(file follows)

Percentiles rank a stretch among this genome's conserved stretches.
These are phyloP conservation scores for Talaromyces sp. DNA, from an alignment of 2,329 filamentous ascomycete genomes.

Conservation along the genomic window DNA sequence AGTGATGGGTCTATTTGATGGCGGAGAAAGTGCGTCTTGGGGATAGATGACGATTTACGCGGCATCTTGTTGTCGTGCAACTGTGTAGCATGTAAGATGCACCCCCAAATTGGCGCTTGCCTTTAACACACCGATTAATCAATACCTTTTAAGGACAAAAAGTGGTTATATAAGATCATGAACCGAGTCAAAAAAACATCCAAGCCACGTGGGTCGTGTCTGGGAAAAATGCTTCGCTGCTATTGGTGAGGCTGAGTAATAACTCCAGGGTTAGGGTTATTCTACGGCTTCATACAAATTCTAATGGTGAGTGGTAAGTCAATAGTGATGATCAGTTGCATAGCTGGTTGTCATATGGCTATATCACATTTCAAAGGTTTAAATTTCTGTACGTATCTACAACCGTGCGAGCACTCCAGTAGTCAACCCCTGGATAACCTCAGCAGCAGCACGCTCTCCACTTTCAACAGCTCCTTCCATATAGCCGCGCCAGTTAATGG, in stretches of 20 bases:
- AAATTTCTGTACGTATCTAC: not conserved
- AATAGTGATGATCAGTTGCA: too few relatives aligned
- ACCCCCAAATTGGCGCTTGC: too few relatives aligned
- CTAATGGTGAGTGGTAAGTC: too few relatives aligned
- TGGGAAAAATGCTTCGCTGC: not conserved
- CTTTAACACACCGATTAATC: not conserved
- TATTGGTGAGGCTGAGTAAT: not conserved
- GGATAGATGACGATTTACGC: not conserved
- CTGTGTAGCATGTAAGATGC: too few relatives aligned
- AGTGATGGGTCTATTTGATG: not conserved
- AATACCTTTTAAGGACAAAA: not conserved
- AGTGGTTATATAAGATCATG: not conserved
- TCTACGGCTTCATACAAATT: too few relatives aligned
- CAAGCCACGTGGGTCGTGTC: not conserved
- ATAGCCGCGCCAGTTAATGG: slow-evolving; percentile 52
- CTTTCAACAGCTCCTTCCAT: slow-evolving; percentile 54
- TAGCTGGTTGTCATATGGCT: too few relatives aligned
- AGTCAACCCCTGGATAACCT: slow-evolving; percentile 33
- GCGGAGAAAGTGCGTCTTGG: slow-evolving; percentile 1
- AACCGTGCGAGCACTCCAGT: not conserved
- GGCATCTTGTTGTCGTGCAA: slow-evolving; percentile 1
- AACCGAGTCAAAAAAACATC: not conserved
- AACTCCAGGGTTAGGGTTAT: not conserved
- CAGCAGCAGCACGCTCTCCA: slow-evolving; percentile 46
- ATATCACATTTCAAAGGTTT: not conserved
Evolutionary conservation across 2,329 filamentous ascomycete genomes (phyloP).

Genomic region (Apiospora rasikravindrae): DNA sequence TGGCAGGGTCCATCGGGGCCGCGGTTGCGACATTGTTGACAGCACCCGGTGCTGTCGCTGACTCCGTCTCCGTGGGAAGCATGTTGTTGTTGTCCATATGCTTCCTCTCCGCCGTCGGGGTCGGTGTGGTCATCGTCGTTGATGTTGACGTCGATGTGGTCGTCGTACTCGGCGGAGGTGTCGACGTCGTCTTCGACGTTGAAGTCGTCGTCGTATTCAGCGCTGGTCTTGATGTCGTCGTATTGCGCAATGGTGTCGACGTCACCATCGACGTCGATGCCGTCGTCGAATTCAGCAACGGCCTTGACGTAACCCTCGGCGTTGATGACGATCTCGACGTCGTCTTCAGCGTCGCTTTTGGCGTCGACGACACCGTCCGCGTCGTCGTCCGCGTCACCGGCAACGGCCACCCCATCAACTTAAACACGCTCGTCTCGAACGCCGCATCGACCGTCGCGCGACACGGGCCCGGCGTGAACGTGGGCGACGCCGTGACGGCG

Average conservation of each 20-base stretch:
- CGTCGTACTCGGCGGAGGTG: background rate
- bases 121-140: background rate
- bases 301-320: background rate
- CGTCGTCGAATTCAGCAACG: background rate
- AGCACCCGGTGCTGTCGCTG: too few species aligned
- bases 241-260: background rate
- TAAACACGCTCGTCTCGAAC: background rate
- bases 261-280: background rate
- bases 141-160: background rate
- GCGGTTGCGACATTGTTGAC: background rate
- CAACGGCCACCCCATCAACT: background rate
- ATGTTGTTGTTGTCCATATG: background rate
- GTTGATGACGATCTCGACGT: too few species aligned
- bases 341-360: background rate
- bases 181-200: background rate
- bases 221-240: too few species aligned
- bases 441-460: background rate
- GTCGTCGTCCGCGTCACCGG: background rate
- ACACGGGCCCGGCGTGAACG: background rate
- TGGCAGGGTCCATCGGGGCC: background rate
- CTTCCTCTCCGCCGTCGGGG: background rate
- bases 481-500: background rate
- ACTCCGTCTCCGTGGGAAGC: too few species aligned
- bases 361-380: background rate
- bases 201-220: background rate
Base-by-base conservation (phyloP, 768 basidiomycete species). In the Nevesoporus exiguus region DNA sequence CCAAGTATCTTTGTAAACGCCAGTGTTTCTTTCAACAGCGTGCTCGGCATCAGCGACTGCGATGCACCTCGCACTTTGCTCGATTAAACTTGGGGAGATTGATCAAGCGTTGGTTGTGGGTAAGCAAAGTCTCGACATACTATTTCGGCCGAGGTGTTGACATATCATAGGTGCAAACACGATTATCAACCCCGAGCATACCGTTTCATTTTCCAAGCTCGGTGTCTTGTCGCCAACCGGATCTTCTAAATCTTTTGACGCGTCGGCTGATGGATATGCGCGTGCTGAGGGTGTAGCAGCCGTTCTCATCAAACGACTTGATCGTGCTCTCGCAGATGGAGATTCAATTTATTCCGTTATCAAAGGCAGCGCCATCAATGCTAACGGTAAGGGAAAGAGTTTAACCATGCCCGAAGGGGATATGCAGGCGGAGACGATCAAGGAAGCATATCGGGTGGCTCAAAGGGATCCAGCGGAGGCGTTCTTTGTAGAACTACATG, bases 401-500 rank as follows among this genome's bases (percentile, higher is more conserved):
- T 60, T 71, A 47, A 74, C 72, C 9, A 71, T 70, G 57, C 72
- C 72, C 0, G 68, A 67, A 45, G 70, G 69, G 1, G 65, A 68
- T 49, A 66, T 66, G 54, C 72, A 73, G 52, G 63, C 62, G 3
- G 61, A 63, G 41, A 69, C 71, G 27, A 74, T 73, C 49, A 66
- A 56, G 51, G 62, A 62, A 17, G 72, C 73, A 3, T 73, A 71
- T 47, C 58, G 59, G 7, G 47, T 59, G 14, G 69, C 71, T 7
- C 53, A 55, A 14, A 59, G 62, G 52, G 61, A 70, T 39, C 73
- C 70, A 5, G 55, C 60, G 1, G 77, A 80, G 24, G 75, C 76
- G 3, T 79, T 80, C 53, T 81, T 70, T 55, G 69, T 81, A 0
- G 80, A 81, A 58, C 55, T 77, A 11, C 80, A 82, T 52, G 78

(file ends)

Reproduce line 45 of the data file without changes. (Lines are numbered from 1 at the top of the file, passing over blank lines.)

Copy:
- bases 341-360: background rate